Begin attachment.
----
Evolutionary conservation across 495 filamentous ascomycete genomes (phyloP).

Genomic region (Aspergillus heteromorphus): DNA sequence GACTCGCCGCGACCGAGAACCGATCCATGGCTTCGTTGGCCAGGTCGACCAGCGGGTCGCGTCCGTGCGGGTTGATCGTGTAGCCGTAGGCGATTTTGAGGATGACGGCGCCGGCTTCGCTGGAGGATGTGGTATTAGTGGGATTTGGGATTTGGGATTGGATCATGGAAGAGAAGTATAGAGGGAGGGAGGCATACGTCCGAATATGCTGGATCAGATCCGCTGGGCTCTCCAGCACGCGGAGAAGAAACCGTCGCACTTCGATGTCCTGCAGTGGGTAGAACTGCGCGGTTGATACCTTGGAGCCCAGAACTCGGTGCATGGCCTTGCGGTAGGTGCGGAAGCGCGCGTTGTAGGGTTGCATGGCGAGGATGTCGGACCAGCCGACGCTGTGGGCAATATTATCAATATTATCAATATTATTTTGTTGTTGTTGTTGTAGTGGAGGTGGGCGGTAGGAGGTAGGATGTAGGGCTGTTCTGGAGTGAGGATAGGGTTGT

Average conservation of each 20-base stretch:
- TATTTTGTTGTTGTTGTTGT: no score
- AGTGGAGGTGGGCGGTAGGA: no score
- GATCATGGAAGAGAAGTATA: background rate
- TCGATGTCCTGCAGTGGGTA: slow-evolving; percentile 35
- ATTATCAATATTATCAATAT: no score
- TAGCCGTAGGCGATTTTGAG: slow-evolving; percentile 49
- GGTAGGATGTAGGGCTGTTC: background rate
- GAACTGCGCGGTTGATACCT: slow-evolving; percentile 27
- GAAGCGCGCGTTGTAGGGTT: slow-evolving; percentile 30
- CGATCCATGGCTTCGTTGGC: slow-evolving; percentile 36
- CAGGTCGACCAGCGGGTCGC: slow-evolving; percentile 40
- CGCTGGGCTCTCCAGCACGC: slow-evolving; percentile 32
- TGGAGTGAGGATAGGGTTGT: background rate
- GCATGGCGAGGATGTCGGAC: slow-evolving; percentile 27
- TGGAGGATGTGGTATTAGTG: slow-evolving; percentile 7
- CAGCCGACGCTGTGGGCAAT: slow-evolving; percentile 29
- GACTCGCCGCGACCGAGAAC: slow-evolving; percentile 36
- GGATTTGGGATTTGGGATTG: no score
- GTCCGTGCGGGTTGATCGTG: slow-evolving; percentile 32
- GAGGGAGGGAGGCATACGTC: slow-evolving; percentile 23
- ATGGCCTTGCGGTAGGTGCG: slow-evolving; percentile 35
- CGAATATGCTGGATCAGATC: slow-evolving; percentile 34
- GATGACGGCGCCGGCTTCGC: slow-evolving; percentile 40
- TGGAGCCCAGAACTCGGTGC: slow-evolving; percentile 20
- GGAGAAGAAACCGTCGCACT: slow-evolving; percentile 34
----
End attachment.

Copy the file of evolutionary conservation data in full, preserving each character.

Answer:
Evolutionary conservation across 495 filamentous ascomycete genomes (phyloP).

Genomic region (Aspergillus heteromorphus): DNA sequence GACTCGCCGCGACCGAGAACCGATCCATGGCTTCGTTGGCCAGGTCGACCAGCGGGTCGCGTCCGTGCGGGTTGATCGTGTAGCCGTAGGCGATTTTGAGGATGACGGCGCCGGCTTCGCTGGAGGATGTGGTATTAGTGGGATTTGGGATTTGGGATTGGATCATGGAAGAGAAGTATAGAGGGAGGGAGGCATACGTCCGAATATGCTGGATCAGATCCGCTGGGCTCTCCAGCACGCGGAGAAGAAACCGTCGCACTTCGATGTCCTGCAGTGGGTAGAACTGCGCGGTTGATACCTTGGAGCCCAGAACTCGGTGCATGGCCTTGCGGTAGGTGCGGAAGCGCGCGTTGTAGGGTTGCATGGCGAGGATGTCGGACCAGCCGACGCTGTGGGCAATATTATCAATATTATCAATATTATTTTGTTGTTGTTGTTGTAGTGGAGGTGGGCGGTAGGAGGTAGGATGTAGGGCTGTTCTGGAGTGAGGATAGGGTTGT

Average conservation of each 20-base stretch:
- TATTTTGTTGTTGTTGTTGT: no score
- AGTGGAGGTGGGCGGTAGGA: no score
- GATCATGGAAGAGAAGTATA: background rate
- TCGATGTCCTGCAGTGGGTA: slow-evolving; percentile 35
- ATTATCAATATTATCAATAT: no score
- TAGCCGTAGGCGATTTTGAG: slow-evolving; percentile 49
- GGTAGGATGTAGGGCTGTTC: background rate
- GAACTGCGCGGTTGATACCT: slow-evolving; percentile 27
- GAAGCGCGCGTTGTAGGGTT: slow-evolving; percentile 30
- CGATCCATGGCTTCGTTGGC: slow-evolving; percentile 36
- CAGGTCGACCAGCGGGTCGC: slow-evolving; percentile 40
- CGCTGGGCTCTCCAGCACGC: slow-evolving; percentile 32
- TGGAGTGAGGATAGGGTTGT: background rate
- GCATGGCGAGGATGTCGGAC: slow-evolving; percentile 27
- TGGAGGATGTGGTATTAGTG: slow-evolving; percentile 7
- CAGCCGACGCTGTGGGCAAT: slow-evolving; percentile 29
- GACTCGCCGCGACCGAGAAC: slow-evolving; percentile 36
- GGATTTGGGATTTGGGATTG: no score
- GTCCGTGCGGGTTGATCGTG: slow-evolving; percentile 32
- GAGGGAGGGAGGCATACGTC: slow-evolving; percentile 23
- ATGGCCTTGCGGTAGGTGCG: slow-evolving; percentile 35
- CGAATATGCTGGATCAGATC: slow-evolving; percentile 34
- GATGACGGCGCCGGCTTCGC: slow-evolving; percentile 40
- TGGAGCCCAGAACTCGGTGC: slow-evolving; percentile 20
- GGAGAAGAAACCGTCGCACT: slow-evolving; percentile 34